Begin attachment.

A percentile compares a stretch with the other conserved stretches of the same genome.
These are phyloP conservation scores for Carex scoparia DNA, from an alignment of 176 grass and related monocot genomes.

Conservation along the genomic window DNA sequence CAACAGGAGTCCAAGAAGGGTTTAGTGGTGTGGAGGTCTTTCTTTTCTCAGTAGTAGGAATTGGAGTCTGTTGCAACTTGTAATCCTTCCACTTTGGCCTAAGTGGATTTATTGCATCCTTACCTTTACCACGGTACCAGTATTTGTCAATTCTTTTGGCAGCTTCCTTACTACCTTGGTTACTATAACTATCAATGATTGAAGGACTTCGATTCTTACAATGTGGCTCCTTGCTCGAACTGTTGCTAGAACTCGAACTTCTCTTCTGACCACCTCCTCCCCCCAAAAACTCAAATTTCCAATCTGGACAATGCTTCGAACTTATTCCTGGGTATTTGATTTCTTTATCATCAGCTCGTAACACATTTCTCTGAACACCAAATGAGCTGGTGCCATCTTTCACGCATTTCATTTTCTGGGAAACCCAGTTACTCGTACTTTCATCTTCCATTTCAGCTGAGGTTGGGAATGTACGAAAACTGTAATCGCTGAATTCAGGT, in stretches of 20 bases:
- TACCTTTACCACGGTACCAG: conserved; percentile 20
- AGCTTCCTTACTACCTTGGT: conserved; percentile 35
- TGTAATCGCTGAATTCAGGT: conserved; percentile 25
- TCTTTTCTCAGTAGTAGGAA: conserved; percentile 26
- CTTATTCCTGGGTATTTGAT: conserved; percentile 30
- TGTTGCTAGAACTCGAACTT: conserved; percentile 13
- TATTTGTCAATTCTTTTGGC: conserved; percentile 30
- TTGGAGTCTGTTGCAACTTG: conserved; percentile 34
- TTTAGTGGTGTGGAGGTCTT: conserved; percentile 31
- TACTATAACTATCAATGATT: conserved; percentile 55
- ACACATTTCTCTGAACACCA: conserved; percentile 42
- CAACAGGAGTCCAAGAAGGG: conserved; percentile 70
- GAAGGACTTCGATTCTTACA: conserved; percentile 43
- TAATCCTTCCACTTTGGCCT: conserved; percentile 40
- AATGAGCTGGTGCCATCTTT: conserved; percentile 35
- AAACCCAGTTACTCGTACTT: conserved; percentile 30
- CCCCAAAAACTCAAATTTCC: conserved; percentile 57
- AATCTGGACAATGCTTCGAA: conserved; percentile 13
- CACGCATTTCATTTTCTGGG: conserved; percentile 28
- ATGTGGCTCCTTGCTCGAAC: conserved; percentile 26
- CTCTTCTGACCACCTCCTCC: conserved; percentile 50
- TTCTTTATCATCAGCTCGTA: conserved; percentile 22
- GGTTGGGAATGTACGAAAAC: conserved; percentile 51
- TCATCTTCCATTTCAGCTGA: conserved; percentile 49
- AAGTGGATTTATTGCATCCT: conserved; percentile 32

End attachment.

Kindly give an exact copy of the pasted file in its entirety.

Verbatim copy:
A percentile compares a stretch with the other conserved stretches of the same genome.
These are phyloP conservation scores for Carex scoparia DNA, from an alignment of 176 grass and related monocot genomes.

Conservation along the genomic window DNA sequence CAACAGGAGTCCAAGAAGGGTTTAGTGGTGTGGAGGTCTTTCTTTTCTCAGTAGTAGGAATTGGAGTCTGTTGCAACTTGTAATCCTTCCACTTTGGCCTAAGTGGATTTATTGCATCCTTACCTTTACCACGGTACCAGTATTTGTCAATTCTTTTGGCAGCTTCCTTACTACCTTGGTTACTATAACTATCAATGATTGAAGGACTTCGATTCTTACAATGTGGCTCCTTGCTCGAACTGTTGCTAGAACTCGAACTTCTCTTCTGACCACCTCCTCCCCCCAAAAACTCAAATTTCCAATCTGGACAATGCTTCGAACTTATTCCTGGGTATTTGATTTCTTTATCATCAGCTCGTAACACATTTCTCTGAACACCAAATGAGCTGGTGCCATCTTTCACGCATTTCATTTTCTGGGAAACCCAGTTACTCGTACTTTCATCTTCCATTTCAGCTGAGGTTGGGAATGTACGAAAACTGTAATCGCTGAATTCAGGT, in stretches of 20 bases:
- TACCTTTACCACGGTACCAG: conserved; percentile 20
- AGCTTCCTTACTACCTTGGT: conserved; percentile 35
- TGTAATCGCTGAATTCAGGT: conserved; percentile 25
- TCTTTTCTCAGTAGTAGGAA: conserved; percentile 26
- CTTATTCCTGGGTATTTGAT: conserved; percentile 30
- TGTTGCTAGAACTCGAACTT: conserved; percentile 13
- TATTTGTCAATTCTTTTGGC: conserved; percentile 30
- TTGGAGTCTGTTGCAACTTG: conserved; percentile 34
- TTTAGTGGTGTGGAGGTCTT: conserved; percentile 31
- TACTATAACTATCAATGATT: conserved; percentile 55
- ACACATTTCTCTGAACACCA: conserved; percentile 42
- CAACAGGAGTCCAAGAAGGG: conserved; percentile 70
- GAAGGACTTCGATTCTTACA: conserved; percentile 43
- TAATCCTTCCACTTTGGCCT: conserved; percentile 40
- AATGAGCTGGTGCCATCTTT: conserved; percentile 35
- AAACCCAGTTACTCGTACTT: conserved; percentile 30
- CCCCAAAAACTCAAATTTCC: conserved; percentile 57
- AATCTGGACAATGCTTCGAA: conserved; percentile 13
- CACGCATTTCATTTTCTGGG: conserved; percentile 28
- ATGTGGCTCCTTGCTCGAAC: conserved; percentile 26
- CTCTTCTGACCACCTCCTCC: conserved; percentile 50
- TTCTTTATCATCAGCTCGTA: conserved; percentile 22
- GGTTGGGAATGTACGAAAAC: conserved; percentile 51
- TCATCTTCCATTTCAGCTGA: conserved; percentile 49
- AAGTGGATTTATTGCATCCT: conserved; percentile 32